Fed Actions & Market Implications

The Federal Reserve (“The Fed”) is the Central Bank of the United States. The Fed sets monetary policy (as opposed to Fiscal policy which is set by Congress) and sets these policies based on two central mandates: full employment and controlled inflation. As the chart below helps illustrate, the labor market is healthy with low unemployment of 3.6%1 and jobs are almost back to pre-pandemic levels.2 Inflation, which is a measurement of price growth, is currently significantly higher than the Fed’s long-term target of 2%. One popular measure of inflation is the Consumer Price Index (CPI); the latest reading for CPI was 8.6% over the last 12 months.3 Further, the inflation rates have remained at persistently high levels, refuting the “transitory inflation” thesis widely touted last year.  

The Federal Open Market Committee (FOMC) is the branch of the Federal Reserve that makes Central Bank policy and consists of seven members and five Fed presidents. At the most recent FOMC meeting, the fed funds rate was raised by 0.75%, the largest increase since 1994. The current fed funds rate now ranges from 1.50-1.75%.4 As a reminder, the fed funds rate is the overnight interest rate used by banks for lending and can influence consumers through higher interest rates on things like mortgages, auto loans, and credit cards. The goal of raising the fed funds rate is to increase the cost of borrowing to levels that slow price growth (inflation) through slower spending levels. This action, while controlling inflation, also has the unfortunate side effect of slowing the economy.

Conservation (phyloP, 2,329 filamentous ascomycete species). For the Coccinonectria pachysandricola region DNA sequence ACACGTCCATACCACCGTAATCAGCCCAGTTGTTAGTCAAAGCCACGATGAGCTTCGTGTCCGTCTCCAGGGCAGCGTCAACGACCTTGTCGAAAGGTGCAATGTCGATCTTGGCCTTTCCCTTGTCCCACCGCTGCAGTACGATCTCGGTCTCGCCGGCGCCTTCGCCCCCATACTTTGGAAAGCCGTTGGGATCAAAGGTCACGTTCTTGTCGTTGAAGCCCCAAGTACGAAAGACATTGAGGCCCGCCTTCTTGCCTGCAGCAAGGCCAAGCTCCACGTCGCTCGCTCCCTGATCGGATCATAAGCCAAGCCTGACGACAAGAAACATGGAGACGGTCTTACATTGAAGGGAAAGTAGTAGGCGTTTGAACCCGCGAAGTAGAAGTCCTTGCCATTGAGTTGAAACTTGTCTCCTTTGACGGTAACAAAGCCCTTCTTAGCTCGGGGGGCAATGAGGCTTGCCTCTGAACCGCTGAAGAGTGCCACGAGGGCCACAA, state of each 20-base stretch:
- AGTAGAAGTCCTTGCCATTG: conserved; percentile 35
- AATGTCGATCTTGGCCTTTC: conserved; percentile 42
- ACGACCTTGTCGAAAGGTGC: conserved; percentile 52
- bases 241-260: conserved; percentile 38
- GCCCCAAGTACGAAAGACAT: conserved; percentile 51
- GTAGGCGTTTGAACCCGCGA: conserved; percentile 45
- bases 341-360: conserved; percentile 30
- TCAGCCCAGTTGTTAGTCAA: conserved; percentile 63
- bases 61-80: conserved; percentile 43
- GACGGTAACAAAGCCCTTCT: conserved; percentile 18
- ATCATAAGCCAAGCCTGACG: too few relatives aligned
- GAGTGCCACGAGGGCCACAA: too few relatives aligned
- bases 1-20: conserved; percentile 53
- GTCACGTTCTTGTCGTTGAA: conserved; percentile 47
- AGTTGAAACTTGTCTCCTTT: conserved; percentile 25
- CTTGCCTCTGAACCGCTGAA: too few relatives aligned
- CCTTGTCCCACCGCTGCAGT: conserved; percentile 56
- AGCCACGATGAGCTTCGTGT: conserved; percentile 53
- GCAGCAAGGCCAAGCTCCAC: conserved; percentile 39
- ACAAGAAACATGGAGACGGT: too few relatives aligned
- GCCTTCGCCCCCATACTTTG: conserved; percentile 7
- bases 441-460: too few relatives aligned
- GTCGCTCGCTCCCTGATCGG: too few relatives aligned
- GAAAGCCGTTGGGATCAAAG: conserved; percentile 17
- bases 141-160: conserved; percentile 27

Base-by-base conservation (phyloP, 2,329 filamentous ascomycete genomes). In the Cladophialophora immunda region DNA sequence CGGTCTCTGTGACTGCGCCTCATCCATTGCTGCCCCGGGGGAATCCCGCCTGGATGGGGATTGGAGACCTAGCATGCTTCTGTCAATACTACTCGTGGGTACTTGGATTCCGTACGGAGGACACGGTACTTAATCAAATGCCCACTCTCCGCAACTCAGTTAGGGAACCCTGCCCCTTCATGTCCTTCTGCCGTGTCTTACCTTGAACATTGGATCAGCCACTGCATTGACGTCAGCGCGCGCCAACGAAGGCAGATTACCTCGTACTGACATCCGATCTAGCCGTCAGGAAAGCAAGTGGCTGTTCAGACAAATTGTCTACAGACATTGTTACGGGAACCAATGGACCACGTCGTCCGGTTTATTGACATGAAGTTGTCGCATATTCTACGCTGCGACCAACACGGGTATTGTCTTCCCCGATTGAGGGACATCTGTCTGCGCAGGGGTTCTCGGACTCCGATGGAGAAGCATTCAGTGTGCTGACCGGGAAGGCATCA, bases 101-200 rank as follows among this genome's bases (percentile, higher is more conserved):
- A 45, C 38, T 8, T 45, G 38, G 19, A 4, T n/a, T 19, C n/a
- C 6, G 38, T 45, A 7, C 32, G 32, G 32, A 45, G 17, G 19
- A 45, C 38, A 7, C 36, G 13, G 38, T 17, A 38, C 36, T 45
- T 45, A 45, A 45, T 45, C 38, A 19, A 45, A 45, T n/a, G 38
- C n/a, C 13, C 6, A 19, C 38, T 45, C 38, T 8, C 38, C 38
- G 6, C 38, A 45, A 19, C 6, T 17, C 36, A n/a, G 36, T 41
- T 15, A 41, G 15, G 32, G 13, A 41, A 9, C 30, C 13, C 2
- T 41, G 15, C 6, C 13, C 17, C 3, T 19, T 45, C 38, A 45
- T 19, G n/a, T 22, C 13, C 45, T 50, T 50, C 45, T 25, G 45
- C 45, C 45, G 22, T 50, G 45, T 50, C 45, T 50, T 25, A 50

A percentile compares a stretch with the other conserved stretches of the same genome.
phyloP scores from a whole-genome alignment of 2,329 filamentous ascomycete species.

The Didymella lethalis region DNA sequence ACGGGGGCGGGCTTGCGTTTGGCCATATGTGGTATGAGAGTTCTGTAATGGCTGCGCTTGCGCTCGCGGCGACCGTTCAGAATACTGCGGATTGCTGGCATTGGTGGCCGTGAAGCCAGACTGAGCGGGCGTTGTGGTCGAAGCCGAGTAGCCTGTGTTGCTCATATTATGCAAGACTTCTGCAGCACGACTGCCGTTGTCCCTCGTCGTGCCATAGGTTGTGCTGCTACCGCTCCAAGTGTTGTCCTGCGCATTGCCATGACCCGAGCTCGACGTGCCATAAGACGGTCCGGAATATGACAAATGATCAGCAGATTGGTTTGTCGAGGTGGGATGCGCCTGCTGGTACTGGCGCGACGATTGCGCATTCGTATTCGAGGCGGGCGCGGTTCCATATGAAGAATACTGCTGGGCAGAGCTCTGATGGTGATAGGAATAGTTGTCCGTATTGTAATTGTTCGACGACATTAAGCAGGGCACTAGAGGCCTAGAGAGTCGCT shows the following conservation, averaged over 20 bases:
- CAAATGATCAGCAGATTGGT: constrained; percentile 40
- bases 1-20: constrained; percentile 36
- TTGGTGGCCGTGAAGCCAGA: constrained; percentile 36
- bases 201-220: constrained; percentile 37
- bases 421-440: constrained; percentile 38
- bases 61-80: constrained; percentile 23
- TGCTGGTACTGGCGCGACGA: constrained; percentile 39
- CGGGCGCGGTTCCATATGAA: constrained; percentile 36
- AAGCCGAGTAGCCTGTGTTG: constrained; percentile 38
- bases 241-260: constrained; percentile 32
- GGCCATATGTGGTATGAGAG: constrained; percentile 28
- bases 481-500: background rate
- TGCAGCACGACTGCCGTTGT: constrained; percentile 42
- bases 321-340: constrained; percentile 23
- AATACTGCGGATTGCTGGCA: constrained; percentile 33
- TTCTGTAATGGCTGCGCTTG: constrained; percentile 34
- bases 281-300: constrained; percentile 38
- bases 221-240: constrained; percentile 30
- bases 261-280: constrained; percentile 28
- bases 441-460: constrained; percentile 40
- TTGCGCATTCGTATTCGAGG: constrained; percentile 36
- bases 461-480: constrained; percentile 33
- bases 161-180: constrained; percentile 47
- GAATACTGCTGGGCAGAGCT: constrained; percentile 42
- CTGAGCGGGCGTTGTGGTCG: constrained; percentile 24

In addition, the FOMC began to tighten monetary policy by using Quantitative Tightening (QT). Two ways in which the Fed can achieve this is by selling bonds or letting bonds mature to reduce the amount of assets on the Fed balance sheet. The primary goal of implementing these actions is to reduce the supply of money circulating in the economy. The FOMC announced their decision to allow for $47.5 billion to mature off the balance sheet starting in June and increase to $95 billion in September.5 The chart below shows the current level of assets on the Fed’s balance sheet, roughly $9 trillion, are starting the decline.1

The Fed’s recent actions have been a clear signal to the markets that they are no longer supporting the economy (“easing”) and are now focused solely on controlling inflation (“tightening”). The primary concern with this change is the risk that the Federal Reserve, in an effort to curb prices, actually causes economic growth to slow meaningfully or fall into recession. As a result of this, and other circumstances like oil and food supply issues, market volatility has increased substantially and both stocks and bonds have experienced a significant correction.

Sources:

  1. Fred – 6/17/22
  2. Blackrock – Jobs Barometer – 6/17/22
  3. US Bureau of Labor Statistics – Consumer Price Index – 6/10/22
  4. WSJ – Fed Raises Rates by 0.75 Percentage Point – 6/15/22
  5. FT – Fed Begins Quantitative Tightening b=on Unprecedented Scale – 6/14/22